Why Break the Wafer

Why Break the Wafer

Years ago, a friend of mine asked me about my habit of breaking the wafer before eating communion. He pointed out that there is no scriptural mandate for doing so, and he is correct. Nothing in the Bible mandates to break the wafer, so why do it?

I got to thinking about this as I prepare to lead communion as the pastor for the first time in two weeks. After meditating on it for a while, here is my answer:

The Apostle Paul, writing to the Church in Corinth said, “ For I have received of the Lord that which also I delivered unto you, that the Lord Jesus the same night in which he was betrayed took bread:  And when he had given thanks, he brake it, and said, Take, eat: this is my body, which is broken for you: this do in remembrance of me.  After the same manner also he took the cup, when he had supped, saying, this cup is the new testament in my blood: this do ye, as oft as ye drink it, in remembrance of me. For as often as ye eat this bread, and drink this cup, ye do shew the Lord’s death till he come.” (1 Corinthians 11:23-26)

This is my body, broken for you. That is why I break the wafer. The wafer symbolizes the body of the Lord, broken and battered, first in the scourging and then in the crucifixion to pay for my sin and so I break it to remind myself that my iniquity along with the iniquity of a host of others is why Christ was nailed to the tree.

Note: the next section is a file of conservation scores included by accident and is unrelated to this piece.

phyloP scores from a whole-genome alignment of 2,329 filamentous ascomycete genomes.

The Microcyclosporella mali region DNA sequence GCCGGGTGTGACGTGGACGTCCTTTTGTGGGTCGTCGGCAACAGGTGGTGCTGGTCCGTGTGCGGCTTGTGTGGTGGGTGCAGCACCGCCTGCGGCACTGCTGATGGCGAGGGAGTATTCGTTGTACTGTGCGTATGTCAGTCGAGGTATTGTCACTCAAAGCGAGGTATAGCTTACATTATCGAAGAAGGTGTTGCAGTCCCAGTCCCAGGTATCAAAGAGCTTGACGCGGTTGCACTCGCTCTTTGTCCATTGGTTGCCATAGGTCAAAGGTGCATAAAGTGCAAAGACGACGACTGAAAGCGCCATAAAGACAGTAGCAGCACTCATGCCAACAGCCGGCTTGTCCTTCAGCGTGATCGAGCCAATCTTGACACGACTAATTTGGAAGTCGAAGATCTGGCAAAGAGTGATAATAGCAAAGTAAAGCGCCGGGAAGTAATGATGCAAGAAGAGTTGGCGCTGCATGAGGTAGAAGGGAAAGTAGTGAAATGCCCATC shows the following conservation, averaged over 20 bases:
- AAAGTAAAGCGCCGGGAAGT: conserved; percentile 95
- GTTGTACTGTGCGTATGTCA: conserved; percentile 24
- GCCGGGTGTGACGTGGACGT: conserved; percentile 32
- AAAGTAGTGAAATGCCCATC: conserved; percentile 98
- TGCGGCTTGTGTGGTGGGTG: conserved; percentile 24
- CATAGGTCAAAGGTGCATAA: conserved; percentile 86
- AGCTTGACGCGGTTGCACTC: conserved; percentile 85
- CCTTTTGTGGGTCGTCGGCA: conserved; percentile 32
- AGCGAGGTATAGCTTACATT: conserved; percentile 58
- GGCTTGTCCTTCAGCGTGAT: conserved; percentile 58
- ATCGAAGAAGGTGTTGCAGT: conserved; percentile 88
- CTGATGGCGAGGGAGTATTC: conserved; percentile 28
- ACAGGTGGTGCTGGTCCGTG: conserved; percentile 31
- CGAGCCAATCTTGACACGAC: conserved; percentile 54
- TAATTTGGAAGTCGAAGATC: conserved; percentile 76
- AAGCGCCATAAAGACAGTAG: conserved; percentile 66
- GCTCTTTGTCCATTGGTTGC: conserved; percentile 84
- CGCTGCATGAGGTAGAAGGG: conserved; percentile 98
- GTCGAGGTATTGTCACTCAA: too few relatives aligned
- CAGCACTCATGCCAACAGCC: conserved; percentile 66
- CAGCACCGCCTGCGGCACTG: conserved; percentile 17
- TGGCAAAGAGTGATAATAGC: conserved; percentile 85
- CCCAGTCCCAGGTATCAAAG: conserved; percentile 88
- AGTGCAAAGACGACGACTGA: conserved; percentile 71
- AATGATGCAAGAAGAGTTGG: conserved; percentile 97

The breaking of the wafer, is part of my self examination process; I break it to give myself pause to remember that I bring nothing to Christ save my own sin in all its filthiness and that the cup which follows signifies His blood which flowed from a broken body to fully wash away all my sin. When I break that wafer, I almost always hear the words of the old hymn going through my ears,

“The dying thief rejoiced to see that fountain in his day. And there will I, though vile as he, wash all my sin away.”

Beloved, there is no real magic to the habit of breaking the wafer. However, you come to the Lord’s Table, simply remember these words: “The Lord’s body, broken for you and the Lord’s blood, shed for you.” Wash and be made clean and then partake. Freely, He gave; freely we will receive.

 

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One Reply to “Why Break the Wafer”

  1. I agree with your reasoning, and see no reason a wafer should not be broken, if the church tradition is to use wafers. Some use crackers, broken into pieces (I was at one church where we tore up a loaf of bread), Other use “communion bread” which comes in large pre-scored sections to be broken into tiny individual pieces. Of course, Jesus used one piece of (pita-like) bread, of which he broke off a piece for himself, and passed the whole remainder to the next person, who broke off a piece for himself, and he passed the remainder to the next, etc., around the table; a tradition I do not want to imitate. They probably drunk the juice from one cup passed around the table, but that is also a tradition I do not desire to imitate. Good article.

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